Pakistanske Talibans attenat på en 14 år gammel jente i Swat-dalen som skrev kritisk om dem, og forsvarte jenters rett til utdannelse, har vakt internasjonal oppsikt.
En gruppe som går inn på en skolebuss og skyter en jentunge og siden forsvarer det og sier de vil gjøre det igjen, hvis hun overlever, har plassert seg tydelig på kartet.
Malala Yousafzai har overlevd, hun kan derfor neppe vende tilbake til Swat-dalen hvor hun bor. Igjen er en liberal stemme marginalisert ved vold i Pakistan.
Malala satt på skolebussen på vei hjem fra skole i byen Mangora i Swat-dalen.
Police said a bearded man approached the bus and asked which of the girls was Malala. When one of the girls pointed at her she denied it. The gunman shot both girls, although police say three people were wounded in all.
A Taliban spokesman, Ehsanullah Ehsan, claimed responsibility on behalf of the Tehreek-e-Taliban Pakistan (TTP), the Pakistani offshoot of the Taliban movement notorious for its restrictions of women’s freedom and female education during the five years before late 2001 when they were in power in Afghanistan.
«She was pro-west, she was speaking against Taliban and she was calling President Obama her ideal leader,» Ehsan told Reuters. «She was young but she was promoting western culture in Pashtun areas,» he said, referring to the main ethnic group in north-western Pakistan and Afghanistan from which the Taliban finds most of its followers.
The Taliban had previously announced the girl was on their «hit list»
because of her backing for «the imposition of secular government» in Swat.
Hva hadde Malala gjort? Hun begynte å blogge da Taliban første gang overtok Swat-dalen i 2009, og gikk løs på kvinner og halshogg menn som ikke etterkom deres regler og ordre. Taliban ville stenge jenteskoler, men Malala forsvarte jenters rett til utdannelse. Faren hennes ledet den siste jenteskolen i Swat, men til slutt måtte den også stenge.
Her father ran one of the last schools to defy Taliban orders to end female education. As an 11-year-old, Malala — named after a mythic female figure in Pashtun culture — wrote an anonymous blog documenting her experiences for the BBC. Later, she was the focus of documentaries by The New York Times and other media outlets.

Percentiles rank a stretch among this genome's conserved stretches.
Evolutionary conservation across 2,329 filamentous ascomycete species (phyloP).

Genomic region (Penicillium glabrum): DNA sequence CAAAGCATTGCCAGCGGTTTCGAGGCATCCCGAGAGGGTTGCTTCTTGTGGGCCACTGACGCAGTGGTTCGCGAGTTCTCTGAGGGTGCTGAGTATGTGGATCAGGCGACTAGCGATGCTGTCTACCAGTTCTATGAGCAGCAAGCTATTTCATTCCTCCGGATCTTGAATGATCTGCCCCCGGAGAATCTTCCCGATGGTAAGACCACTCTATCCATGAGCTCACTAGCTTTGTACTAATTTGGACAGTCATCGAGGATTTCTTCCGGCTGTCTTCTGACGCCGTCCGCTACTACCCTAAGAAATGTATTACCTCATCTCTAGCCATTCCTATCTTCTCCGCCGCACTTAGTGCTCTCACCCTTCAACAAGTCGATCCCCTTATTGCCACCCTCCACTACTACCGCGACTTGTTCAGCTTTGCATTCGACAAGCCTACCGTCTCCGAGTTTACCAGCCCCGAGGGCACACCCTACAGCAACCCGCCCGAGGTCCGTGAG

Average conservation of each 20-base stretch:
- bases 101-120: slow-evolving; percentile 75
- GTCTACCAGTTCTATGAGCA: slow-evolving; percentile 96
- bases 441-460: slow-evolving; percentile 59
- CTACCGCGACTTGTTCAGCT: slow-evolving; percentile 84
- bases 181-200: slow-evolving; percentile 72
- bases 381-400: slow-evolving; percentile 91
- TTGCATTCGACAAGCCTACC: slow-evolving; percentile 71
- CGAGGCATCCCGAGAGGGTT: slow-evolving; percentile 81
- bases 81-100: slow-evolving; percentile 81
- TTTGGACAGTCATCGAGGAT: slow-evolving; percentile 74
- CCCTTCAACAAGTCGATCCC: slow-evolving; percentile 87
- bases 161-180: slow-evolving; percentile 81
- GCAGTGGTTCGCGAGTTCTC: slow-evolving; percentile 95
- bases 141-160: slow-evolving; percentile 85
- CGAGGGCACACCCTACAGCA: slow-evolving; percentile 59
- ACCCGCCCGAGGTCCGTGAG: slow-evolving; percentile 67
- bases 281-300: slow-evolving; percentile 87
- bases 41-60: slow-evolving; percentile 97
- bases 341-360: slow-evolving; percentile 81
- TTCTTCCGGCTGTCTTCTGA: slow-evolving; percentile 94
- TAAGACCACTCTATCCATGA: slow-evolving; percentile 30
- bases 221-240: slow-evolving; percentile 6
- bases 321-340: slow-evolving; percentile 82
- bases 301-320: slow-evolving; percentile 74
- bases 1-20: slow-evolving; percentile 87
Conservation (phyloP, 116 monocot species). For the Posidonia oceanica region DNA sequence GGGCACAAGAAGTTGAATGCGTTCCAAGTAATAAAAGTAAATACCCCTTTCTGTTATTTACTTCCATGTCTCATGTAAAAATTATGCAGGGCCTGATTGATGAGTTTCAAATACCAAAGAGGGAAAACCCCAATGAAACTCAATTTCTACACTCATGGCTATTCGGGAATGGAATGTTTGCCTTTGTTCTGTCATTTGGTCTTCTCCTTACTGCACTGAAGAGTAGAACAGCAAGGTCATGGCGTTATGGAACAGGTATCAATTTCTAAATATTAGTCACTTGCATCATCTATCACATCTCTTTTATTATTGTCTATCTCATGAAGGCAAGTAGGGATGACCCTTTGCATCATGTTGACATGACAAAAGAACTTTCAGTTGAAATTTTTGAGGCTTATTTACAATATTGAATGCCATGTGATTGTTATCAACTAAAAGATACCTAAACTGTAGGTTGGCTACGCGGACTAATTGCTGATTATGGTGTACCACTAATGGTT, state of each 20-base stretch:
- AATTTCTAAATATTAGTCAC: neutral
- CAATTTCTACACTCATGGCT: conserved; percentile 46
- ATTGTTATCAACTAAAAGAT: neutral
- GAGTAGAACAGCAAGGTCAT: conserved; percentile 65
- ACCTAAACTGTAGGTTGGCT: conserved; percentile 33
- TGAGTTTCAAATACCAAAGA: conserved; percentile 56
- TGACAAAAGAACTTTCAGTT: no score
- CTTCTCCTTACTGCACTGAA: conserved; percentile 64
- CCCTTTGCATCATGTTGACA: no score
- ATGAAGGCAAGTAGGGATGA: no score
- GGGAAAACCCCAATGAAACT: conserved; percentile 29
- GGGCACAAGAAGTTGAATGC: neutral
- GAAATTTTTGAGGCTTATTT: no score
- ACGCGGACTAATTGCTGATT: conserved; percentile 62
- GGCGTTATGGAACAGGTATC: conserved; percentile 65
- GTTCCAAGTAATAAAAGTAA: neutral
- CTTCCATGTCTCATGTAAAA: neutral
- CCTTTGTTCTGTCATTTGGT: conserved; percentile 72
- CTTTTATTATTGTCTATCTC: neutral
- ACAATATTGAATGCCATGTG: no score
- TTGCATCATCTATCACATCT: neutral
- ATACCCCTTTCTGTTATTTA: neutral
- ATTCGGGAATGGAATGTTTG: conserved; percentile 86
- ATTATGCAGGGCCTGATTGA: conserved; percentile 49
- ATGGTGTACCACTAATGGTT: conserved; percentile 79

“I had a terrible dream yesterday with military helicopters and the Taliban,” she wrote in one post titled “I Am Afraid.”
The school was eventually forced to close, and Ms. Yousafzai was forced to flee to Abbottabad, the town where Osama bin Laden was killed last year.
Den virkelige grunnen til at Taliban ville drepe henne var nok at hun viste hva et menneske kan utrette i dagens mediesamfunn, hvis man har talent og våger å synge ut.
Ms. Yousafzai grew in prominence, becoming a powerful voice for the rights of children. In 2011, she was nominated for the International Children’s Peace Prize. Later, Yousaf Raza Gilani, the prime minister at the time, awarded her Pakistan’s first National Youth Peace Prize.
Mature beyond her years, she recently changed her career aspiration to politics, friends said. In recent months, she led a delegation of children’s rights activists, sponsored by Unicef, that made presentations to provincial politicians in Peshawar.
“We found her to be very bold, and it inspired every one of us,” said another student in the group, Fatima Aziz, 15.
Ms. Minallah, the documentary maker, said, “She had this vision, big dreams, that she was going to come into politics and bring about change.”
Attentatet på Malala burde være en påminnelse om hvilke krefter Taliban representerer, både i Afghanistan og Pakistan. Ordet kvinneundertrykkelse er for svakt. Man er mot individet kort og godt, mot alle som våger å ha egne meninger, og måten man kveler disse stemmene på er ved å drepe menneskene. Budskapet er klart. Forstår verden at det også gjelder og berører alle?